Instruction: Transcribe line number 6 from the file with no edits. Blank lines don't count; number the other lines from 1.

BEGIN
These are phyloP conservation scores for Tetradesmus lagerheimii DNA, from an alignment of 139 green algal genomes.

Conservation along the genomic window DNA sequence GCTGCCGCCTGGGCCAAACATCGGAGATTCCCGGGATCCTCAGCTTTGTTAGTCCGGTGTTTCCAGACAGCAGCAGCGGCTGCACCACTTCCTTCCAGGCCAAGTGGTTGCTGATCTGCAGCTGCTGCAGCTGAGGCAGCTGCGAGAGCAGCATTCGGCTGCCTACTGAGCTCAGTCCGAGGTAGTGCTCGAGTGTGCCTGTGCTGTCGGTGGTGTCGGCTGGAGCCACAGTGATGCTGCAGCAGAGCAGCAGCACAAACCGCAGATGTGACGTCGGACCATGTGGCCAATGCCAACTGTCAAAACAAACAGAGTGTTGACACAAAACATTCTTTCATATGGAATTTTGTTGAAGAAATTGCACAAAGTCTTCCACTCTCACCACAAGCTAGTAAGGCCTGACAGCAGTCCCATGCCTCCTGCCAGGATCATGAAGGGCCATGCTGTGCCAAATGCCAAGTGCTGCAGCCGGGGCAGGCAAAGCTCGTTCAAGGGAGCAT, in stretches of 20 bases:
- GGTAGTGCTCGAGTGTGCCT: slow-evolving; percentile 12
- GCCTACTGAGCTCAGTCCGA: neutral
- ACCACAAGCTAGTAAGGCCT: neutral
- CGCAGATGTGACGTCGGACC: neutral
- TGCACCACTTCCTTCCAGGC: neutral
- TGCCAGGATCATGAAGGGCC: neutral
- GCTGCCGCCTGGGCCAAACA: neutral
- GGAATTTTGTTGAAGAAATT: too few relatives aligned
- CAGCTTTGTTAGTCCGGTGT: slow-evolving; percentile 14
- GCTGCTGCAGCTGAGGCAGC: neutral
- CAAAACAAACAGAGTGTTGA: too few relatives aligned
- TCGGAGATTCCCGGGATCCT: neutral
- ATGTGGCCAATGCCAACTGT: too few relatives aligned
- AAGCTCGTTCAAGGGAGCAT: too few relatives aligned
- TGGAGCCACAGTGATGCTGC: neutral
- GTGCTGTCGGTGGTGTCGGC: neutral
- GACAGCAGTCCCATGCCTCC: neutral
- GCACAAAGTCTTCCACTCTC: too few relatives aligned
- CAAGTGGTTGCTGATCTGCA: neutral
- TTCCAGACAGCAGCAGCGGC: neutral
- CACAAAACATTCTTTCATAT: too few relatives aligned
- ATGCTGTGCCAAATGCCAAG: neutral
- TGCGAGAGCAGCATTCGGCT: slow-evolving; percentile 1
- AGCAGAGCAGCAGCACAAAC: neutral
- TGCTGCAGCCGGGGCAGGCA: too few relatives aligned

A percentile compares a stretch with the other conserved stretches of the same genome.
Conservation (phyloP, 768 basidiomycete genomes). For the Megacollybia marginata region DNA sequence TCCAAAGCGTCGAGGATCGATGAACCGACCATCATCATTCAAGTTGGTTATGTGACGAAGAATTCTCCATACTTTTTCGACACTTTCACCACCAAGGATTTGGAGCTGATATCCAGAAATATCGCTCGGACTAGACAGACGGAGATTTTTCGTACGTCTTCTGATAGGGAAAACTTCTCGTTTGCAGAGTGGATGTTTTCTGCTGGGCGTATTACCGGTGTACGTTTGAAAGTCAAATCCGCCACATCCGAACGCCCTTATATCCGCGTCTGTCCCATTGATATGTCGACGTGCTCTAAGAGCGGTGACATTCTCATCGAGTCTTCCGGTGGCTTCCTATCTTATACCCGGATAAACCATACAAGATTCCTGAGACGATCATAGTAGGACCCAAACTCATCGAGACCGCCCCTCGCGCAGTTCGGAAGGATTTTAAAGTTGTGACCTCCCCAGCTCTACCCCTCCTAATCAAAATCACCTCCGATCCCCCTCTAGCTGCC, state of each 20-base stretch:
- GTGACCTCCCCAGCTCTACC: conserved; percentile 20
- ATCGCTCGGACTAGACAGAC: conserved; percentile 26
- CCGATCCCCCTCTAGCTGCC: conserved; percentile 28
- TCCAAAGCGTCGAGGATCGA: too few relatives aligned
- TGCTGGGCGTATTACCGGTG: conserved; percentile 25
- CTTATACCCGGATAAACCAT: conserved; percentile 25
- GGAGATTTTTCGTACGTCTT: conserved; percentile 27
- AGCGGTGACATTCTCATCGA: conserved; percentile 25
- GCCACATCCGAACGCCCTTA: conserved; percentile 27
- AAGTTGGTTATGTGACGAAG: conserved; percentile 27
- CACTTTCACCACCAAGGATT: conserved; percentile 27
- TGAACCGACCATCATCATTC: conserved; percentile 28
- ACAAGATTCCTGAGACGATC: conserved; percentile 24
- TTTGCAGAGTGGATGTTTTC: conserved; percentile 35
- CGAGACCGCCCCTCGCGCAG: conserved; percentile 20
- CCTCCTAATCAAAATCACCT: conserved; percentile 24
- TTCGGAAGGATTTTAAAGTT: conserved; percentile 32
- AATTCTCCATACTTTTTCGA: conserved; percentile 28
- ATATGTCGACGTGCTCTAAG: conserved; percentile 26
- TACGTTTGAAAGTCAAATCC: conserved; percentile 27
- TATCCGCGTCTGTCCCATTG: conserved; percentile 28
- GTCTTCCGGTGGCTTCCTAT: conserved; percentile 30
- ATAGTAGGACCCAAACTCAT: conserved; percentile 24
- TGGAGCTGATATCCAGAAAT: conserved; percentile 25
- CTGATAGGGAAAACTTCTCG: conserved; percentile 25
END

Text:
- CGCAGATGTGACGTCGGACC: neutral